OTTAWA — Five national interest exemptions covering 1,458 people have been signed by the federal immigration minister alone since the onset of the pandemic, his office confirmed late Thursday — a day after an official gave outdated information at a House of Commons committee meeting.
National interest exemptions allow travellers to enter Canada and skip the mandatory 14-day quarantine. They can be authorized by senior public health officials, a handful of cabinet ministers and the prime minister.
Immigration, Refugees and Citizenship Canada (IRCC) spokesperson Shannon Ker told HuffPost Canada the minister has signed off on five national interest exemptions, bringing the total number of people covered under these exemptions to 1,458 people.
“All of these were done in close consultation with our officials at [Public Health Agency of Canada] and with strong measures in place to protect the health and safety of Canadians,” said Ker.
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The statement updates a number offered by an IRCC official at a House of Commons’ committee Wednesday.
When asked by Conservative immigration critic Raquel Dancho how many national interest exemptions he’s granted, Immigration Minister Marco Mendicino did not have an answer. He deferred the question to a department official, who told members that 1,300 national interest exemptions have been granted.
Mendicino’s office later told The Canadian Press that the official “misspoke.”
His office said four exemptions, which cover players, staff, and some third-party vendors of the National Hockey League (1,200 people), Major League Baseball (20 people), and Major League Soccer, have been granted (134 people for pre-season training, 104 people for pre-playoff training).
Ker said the most recent exemption “was granted later in November so it wasn’t within the timeframe that our official gave at committee.”
According to documents tabled in the House of Commons last week, the most recent exemption was granted to Major League Soccer on Nov. 10 for pre-playoff training.
An overwhelming majority are professional athletes, including 1,200 people associated with the NHL.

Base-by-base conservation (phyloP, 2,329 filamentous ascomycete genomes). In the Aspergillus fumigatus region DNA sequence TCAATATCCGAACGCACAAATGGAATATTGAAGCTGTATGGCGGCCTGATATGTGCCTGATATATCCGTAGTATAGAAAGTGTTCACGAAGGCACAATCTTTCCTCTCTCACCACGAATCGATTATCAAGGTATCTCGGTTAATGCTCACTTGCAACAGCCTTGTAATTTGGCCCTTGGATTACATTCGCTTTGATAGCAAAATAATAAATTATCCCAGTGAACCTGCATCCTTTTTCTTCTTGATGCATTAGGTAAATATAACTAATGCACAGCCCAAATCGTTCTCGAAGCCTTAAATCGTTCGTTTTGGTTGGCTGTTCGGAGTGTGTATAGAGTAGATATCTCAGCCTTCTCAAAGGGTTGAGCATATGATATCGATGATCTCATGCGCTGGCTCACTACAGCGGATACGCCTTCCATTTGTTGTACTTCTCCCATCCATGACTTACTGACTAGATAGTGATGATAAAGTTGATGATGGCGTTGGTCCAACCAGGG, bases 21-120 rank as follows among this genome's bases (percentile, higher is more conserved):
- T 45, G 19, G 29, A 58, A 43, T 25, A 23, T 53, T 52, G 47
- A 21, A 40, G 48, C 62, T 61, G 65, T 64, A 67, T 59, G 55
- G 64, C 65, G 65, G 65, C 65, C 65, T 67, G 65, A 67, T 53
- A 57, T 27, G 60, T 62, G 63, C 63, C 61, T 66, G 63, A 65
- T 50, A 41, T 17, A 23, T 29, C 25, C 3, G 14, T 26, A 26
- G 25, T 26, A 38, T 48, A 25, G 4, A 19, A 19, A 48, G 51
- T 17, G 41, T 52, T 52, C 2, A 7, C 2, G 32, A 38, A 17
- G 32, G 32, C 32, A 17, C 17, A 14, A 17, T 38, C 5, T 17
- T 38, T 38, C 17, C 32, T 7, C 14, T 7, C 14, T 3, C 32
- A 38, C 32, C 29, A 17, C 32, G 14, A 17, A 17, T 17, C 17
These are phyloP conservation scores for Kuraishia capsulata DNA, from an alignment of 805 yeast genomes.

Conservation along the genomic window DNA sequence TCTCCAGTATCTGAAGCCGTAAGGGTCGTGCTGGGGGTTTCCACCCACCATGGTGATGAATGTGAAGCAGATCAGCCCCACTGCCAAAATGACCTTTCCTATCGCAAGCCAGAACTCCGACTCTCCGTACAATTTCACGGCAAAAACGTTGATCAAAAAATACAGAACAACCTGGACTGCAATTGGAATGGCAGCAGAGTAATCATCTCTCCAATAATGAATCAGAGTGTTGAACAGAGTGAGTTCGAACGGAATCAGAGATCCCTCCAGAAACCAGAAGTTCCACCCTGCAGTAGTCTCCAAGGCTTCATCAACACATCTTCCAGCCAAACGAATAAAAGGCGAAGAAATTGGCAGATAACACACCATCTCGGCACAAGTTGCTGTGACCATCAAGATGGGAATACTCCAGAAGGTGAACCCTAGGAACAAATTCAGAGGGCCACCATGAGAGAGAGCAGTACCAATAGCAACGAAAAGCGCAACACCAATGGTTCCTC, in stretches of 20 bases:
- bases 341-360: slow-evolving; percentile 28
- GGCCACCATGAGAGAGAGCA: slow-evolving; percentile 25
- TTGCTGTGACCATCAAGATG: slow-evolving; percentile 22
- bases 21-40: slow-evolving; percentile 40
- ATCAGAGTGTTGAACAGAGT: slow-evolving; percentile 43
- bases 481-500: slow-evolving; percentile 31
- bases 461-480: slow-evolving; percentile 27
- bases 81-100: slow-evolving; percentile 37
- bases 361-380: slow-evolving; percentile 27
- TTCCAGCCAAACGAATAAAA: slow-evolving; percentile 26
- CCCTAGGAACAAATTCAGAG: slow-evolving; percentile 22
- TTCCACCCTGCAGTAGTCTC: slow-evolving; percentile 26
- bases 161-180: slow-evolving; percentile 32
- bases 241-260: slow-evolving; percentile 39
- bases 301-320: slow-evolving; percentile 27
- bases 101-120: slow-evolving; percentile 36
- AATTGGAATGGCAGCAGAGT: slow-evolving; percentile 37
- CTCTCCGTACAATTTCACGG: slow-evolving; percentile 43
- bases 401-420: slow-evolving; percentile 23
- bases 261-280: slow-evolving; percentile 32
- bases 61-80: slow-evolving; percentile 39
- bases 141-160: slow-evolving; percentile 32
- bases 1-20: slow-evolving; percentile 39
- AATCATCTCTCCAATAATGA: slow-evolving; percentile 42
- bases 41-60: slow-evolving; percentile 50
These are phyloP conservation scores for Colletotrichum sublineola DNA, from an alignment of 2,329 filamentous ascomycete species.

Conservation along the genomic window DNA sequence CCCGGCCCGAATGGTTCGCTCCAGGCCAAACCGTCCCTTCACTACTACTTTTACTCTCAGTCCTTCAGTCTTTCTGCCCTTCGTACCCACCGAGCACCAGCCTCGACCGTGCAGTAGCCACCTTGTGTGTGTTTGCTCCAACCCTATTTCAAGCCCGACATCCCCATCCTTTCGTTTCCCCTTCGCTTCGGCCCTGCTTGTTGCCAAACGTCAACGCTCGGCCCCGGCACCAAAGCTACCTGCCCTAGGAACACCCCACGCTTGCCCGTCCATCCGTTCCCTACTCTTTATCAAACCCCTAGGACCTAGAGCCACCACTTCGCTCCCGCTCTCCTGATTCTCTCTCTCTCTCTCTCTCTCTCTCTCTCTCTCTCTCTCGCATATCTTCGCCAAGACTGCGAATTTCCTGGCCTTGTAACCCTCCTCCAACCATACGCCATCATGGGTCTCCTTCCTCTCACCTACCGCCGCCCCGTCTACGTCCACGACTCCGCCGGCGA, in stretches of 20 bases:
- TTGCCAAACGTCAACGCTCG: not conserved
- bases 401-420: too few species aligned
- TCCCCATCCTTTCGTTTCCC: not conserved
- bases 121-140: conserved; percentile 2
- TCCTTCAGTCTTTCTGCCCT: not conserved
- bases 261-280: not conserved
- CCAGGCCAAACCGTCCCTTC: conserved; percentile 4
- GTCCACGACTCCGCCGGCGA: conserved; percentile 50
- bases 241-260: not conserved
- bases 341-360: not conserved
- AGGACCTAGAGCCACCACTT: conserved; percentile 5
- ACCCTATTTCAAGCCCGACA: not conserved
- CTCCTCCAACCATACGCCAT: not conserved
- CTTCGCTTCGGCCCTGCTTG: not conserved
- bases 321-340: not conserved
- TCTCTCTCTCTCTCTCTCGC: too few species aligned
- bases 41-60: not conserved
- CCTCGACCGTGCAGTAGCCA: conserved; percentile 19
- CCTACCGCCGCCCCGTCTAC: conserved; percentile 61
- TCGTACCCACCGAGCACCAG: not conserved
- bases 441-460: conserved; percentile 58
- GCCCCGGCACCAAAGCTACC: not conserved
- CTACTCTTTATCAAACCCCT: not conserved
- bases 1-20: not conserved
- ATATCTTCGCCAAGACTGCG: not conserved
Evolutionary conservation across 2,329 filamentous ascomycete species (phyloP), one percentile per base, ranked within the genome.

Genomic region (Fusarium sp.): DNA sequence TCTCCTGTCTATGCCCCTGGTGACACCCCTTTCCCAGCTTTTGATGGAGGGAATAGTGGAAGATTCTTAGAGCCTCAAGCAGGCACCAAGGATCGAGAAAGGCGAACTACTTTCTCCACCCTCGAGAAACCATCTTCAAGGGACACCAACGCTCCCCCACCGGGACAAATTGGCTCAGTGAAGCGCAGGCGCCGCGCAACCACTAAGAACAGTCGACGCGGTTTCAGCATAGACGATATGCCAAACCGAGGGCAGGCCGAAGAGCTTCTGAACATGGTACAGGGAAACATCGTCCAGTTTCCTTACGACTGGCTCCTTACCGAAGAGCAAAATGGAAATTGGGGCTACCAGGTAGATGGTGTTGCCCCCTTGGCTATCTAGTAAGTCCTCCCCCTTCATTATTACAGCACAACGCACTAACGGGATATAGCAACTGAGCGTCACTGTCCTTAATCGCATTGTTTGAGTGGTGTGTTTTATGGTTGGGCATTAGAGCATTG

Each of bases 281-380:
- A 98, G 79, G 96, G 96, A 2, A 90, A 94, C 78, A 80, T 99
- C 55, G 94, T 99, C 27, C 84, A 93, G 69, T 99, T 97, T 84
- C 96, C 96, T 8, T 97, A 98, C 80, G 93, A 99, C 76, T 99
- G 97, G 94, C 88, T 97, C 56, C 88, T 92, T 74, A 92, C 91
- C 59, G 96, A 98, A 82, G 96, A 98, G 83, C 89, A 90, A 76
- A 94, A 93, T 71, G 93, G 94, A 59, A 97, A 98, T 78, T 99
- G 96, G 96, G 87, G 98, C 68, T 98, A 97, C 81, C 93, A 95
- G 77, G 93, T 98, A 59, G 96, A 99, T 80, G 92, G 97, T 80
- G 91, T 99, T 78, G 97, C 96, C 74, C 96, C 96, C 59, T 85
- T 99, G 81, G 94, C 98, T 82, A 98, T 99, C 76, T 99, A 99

Exemptions are granted “on the basis that the league has a comprehensive public health plan approved by the PHAC and has obtained written commitment from implicated provinces and municipalities supporting the league’s proposed risk mitigation measures,” according to documents.
“The issuance of exemptions in these five cases was considered to be in the national interest given the importance of professional sports to Canada’s society and economy,” the department wrote in its response explaining why athletes got a pass from a mandatory quarantine.
“The presence of these individuals in Canada to practice and play their respective sports was deemed to support economic growth and recovery, social cohesion, national pride, and the beginning of a positive return to normalcy.”
At least 1,607 people total exempted from mandatory quarantine order
Canada closed its borders to most non-citizens in mid-March to stem the risk of traveller-related introduction of the novel coronavirus, and potential further domestic transmission.
A mandatory 14-day quarantine order for out-of-country travellers was issued in April. It was amended in June to allow departments “with national interest authority” to enforce conditions on any approved exemption.
Foreign Affairs Minister François-Philippe Champagne has issued 140 individual national interest exemptions as of Oct. 5.
Nineteen of those were issued before rules were changed in June. After the order was revised, 121 exemptions were granted.
The documents do not indicate how many exemptions have been granted by the health minister, senior public health officials, or the prime minister.
According to documents, Public Safety Minister Bill Blair approved nine national interest exemptions as of September.
Five were granted in May to family members so they could attend the funeral of a Canadian Armed Forces member. The following month, three exemptions were approved “to individuals employed in the shipbuilding industry related to a Government of Canada defence project.”
One exemption was granted by the public safety minister in September because a witness in a criminal case was denied an application to testify remotely.
When asked which court denied the remote testimony application, a public safety spokesperson declined to provide the information, telling HuffPost Canada “privacy concerns prevent the release of information that could be used to identify the individual.”